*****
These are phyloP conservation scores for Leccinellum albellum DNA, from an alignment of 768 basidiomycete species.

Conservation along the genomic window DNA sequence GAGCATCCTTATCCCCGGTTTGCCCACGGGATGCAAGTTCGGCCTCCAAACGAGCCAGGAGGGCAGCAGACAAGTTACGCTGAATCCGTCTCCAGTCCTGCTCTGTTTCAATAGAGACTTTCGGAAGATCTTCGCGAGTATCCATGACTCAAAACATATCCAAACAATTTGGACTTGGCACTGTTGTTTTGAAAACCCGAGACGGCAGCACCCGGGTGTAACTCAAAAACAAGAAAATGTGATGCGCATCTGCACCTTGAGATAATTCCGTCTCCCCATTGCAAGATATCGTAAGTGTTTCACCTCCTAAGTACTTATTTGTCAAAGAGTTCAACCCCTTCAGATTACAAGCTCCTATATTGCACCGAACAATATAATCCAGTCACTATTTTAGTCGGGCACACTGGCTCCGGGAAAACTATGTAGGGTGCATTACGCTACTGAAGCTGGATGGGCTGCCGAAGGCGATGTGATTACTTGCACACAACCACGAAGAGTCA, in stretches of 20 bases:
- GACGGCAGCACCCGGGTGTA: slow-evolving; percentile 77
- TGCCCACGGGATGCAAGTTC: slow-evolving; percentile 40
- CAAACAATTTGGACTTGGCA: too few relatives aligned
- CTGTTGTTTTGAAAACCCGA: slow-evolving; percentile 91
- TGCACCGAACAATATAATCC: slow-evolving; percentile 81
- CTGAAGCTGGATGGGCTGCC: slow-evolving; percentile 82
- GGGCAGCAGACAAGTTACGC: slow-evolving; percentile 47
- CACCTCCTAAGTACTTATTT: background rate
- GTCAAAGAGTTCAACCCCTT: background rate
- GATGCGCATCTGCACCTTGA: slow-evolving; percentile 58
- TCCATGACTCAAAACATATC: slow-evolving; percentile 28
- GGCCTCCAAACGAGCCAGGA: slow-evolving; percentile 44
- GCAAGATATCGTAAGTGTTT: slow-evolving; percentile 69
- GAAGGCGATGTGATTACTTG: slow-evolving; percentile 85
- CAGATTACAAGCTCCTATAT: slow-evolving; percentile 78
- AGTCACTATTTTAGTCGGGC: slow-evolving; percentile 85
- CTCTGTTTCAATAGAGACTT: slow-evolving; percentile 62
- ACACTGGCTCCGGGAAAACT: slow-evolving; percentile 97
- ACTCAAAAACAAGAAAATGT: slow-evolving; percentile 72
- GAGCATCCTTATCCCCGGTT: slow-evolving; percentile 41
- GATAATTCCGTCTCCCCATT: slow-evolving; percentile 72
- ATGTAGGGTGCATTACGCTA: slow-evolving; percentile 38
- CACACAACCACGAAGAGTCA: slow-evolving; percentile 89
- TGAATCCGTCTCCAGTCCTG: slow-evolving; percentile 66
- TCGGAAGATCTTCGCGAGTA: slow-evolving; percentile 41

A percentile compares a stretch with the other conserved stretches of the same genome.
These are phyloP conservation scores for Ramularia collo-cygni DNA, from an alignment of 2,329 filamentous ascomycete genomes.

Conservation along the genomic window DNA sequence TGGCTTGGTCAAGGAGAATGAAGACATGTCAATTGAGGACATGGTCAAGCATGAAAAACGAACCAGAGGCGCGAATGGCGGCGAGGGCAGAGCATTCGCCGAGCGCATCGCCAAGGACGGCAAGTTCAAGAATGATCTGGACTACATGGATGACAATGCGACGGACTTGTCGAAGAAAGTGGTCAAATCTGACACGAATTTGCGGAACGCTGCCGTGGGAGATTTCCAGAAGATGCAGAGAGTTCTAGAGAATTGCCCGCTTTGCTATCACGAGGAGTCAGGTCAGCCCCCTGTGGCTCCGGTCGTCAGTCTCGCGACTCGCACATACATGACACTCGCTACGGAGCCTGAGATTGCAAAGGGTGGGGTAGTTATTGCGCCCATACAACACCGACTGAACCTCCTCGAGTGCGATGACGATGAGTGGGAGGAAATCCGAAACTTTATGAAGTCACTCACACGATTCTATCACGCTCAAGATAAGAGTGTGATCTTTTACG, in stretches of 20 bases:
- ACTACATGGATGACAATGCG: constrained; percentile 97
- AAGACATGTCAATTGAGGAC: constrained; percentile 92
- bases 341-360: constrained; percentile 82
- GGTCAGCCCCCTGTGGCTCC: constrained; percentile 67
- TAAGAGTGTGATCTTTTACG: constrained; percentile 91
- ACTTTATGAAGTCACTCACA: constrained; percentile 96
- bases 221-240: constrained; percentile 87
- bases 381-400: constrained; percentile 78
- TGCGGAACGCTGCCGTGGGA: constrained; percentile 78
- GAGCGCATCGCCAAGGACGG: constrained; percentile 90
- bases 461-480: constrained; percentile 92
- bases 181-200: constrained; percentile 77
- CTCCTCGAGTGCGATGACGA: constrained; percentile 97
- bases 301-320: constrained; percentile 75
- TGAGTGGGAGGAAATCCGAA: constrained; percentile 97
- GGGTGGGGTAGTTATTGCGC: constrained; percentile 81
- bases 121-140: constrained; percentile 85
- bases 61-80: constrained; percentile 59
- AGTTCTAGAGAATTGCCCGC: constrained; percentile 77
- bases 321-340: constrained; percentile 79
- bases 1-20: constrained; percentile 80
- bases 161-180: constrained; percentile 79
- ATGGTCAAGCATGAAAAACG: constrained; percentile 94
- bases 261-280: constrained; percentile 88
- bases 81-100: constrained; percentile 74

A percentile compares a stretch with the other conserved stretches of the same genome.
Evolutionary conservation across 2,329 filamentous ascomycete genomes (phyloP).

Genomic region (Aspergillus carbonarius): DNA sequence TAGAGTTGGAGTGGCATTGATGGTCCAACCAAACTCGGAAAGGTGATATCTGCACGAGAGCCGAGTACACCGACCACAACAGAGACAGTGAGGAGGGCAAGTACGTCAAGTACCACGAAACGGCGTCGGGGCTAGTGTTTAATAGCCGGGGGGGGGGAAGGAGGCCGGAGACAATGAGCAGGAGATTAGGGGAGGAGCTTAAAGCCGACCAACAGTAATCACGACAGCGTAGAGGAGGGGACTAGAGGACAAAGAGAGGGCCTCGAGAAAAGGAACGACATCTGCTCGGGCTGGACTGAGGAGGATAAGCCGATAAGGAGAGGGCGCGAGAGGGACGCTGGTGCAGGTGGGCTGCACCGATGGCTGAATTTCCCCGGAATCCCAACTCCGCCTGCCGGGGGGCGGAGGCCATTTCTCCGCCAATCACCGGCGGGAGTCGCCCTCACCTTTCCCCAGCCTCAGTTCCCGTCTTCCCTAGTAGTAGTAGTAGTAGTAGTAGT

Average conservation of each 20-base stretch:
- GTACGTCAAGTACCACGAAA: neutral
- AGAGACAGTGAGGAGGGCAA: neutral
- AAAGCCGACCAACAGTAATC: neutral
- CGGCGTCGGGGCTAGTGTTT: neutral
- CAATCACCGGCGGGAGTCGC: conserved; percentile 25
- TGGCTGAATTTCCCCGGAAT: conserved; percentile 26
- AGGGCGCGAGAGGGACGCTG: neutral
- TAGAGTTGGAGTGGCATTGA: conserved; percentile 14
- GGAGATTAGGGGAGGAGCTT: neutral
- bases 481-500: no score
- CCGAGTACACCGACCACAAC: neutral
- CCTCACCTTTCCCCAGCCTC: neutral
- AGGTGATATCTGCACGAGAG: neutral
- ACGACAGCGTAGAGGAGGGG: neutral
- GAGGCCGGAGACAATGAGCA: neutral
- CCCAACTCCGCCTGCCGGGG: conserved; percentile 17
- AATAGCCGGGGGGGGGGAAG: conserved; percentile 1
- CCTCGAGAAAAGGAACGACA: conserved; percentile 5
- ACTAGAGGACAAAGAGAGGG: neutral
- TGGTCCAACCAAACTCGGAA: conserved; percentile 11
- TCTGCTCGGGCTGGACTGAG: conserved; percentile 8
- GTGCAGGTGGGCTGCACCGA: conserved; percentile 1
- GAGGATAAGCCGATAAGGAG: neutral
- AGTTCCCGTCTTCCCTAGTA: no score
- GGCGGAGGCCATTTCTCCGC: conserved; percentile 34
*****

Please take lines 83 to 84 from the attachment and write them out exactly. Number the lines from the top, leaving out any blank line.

- AGTTCCCGTCTTCCCTAGTA: no score
- GGCGGAGGCCATTTCTCCGC: conserved; percentile 34